When I told Sami my plans, she was jealous. So I’m guessing they were pretty good plans.

Had I thought about it, I would have put “sleep” on that list too. Like clockwork I woke up at 4am on January 11th, the first day of my to-be-infamous thirty-second year, and with an exasperated sigh, I got out of bed. I played on the computer for a little while, grinning at the messages from Australia where my creaky bones were old news already. The hour ticked over to five, and I looked at the pile of junk mail on the table.

That’s right. It was my birthday now. I could open that card.

It had a bunch of ladybugs on it all marching in order, with one wandering off to the side, no doubt distracted by a stray patch of sun or a four-leaf clover or a shiny…anything. The card said, “You’re one in a million!” My curse and my blessing. My parents know me so well.

I flipped open the card…and inside was a poem.
A riddle.
A birthday riddle.
A friggin’ Jane Austenesque RHYMING birthday riddle.
Oh my god.

Now, keep in mind, it’s 5am. As busy as my brain already was with calculating the time in Melbourne, the price of tea at the current exchange rate, why the Brits don’t just say “garden variety” like the rest of us do, and how the flapping of a butterfly’s wings might affect my lawn service bill, it was definitely not up to the challenge of walking into my parents’ twisted minds and figuring out what the heck “bridges and crossroads and highways” had to do with being to the left of “spiders and vermin and slithery things.”

But the synapses did fire enough to realize the important part: While Mom and Dad were here over the holidays, they had HIDDEN my birthday present somewhere in or around my house, and now I had to FIND IT.

Oh my god.

Setting aside the riddle I wasn’t up to solving, I decided to use the Brute Squad approach and simply tear the house apart. My house is not that big. There aren’t a whole lot of places to hide things. Especially things you don’t want to be discovered until you’ve been home in Florida for two weeks.

Highways. Crossroads. Did they hide it OUTSIDE, to the left of the car? I put on my shoes and went poking around the freezing cold bushes by the dawn’s early light. Surely they wouldn’t have left it out in the elements. But maybe…spiders and vermin? Was it in the backyard shed? To the left of the lawn mower? A quick trek through the house and across the lawn. No dice.

Giving up any thought of arriving at work on time, I stomped back into the house and stared up at the attic. It was the only place left. I pulled down the folding stairs, turned on the light, and climbed up.

There’s a decent amount of junk in my attic, but not a ton, and it’s all very organized. There’s still stuff from the previous owners I never had the energy to drag down and dispose of. There are boxes for Christmas and boxes for Halloween, and boxes with journals and yearbooks and Star Wars toys. There are empty boxes for some of the electronics I have because you never know when you’ll need a serial number. And there are the remnants of my life at the movie theatre: the posters, the ammo box of buttons, the batsignal I painted for the marquee, and the standees.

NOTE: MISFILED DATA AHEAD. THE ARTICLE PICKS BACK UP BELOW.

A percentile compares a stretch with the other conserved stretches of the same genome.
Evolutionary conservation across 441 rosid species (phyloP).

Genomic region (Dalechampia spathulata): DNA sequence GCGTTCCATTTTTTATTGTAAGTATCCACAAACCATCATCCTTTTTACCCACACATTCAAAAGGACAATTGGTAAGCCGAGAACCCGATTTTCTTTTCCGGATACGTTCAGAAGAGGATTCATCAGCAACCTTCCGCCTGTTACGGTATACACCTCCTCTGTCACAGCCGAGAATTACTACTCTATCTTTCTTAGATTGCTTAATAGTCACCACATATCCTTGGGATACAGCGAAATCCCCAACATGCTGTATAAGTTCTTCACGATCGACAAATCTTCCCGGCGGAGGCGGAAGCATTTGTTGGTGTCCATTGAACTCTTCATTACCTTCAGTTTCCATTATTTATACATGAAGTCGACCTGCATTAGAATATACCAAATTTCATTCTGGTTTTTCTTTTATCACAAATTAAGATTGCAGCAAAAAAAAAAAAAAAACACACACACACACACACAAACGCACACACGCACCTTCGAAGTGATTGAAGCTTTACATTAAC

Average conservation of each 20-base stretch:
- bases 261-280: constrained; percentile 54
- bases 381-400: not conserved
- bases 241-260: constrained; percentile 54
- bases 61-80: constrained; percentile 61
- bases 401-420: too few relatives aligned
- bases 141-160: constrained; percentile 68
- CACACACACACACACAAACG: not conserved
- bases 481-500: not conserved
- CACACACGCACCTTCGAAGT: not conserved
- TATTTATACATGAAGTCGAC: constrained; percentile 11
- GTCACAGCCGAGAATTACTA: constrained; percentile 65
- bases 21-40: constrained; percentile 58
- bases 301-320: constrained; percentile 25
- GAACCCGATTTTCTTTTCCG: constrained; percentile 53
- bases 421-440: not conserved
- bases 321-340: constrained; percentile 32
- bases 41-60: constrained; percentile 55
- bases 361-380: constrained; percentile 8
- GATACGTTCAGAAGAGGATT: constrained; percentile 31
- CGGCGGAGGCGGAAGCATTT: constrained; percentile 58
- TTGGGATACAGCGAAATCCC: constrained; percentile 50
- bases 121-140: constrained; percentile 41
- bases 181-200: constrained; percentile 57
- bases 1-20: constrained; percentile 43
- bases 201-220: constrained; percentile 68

Including my life-size Kurt Russell from Escape from L.A., with a yellow caution sign beside him announcing, “Snake Xing.”

HIGH ways.
CROSS roads.
Slithery things.
Those clever toads.

To the left of Snake Plissken, covered in a soft painting tarp, was a beautiful, oversized suitcase. It’s positively marvelous — now I don’t have to borrow Janet’s every time I go overseas, or to an awards ceremony. I pulled it out from behind the row of empty boxes.

A beautiful, oversized, HEAVY suitcase.
It was full of presents.
My parents rock.

I was a little late for work, but not terribly. I decorated my office and wore a tiara around all day. Some people noticed, and some people didn’t bat an eyelash. Hard to say which group made me happier. My boys at Solaris sent a beautiful bouquet of pink and yellow happiness so that I could stop and smell the roses whenever I wanted to. Dee took me out for lunch, and I OD’d on frappucinos and thai iced tea.

Turns out I had made far more plans than I had time for. Take-out became leftover pad thai, and I watched Sense and Sensibility before crashing. I made time for the other stuff over the weekend; I secretly squeezed it all in between everything else and stretched my birthday out for a good long while.

And every day I asked Glenn if my present from England had come, and every day our Mail Guru shook his head.

I knew what it was — Ian had let it slip after New Year’s during my enthusiastic interrogation and his multi-media presentation on how his trip went. But it was arriving separately, and I just had to be patient. Ian knows me so well. Damn him.

Late Tuesday, five minutes before I left work, during an animated discussion of butterflies and the New York Times with the owner of the lawn service, Ian’s package arrived. I was giddy and dancing around the office before I even opened it. There, under the paper, in blue and white and stripes and lions, straight on the heels of their Saturday win, was my very own Chelsea football club scarf.

“You’re officially a Chelsea supporter now,” Ian said when I thanked him for the millionth time.

Why, yes. I suppose I am.

I turned left onto the highway that night, warm and blue and pink and yellow and full of happiness as the other snowflakes fell around me. I pulled in behind a humongous truck with a license plate that said: MISTHNG.

Why, yes. I suppose I am.
Murphy knows me so well.

I am Miss Thing, and this is my year.
The Year of the Lion.
Hear me roar!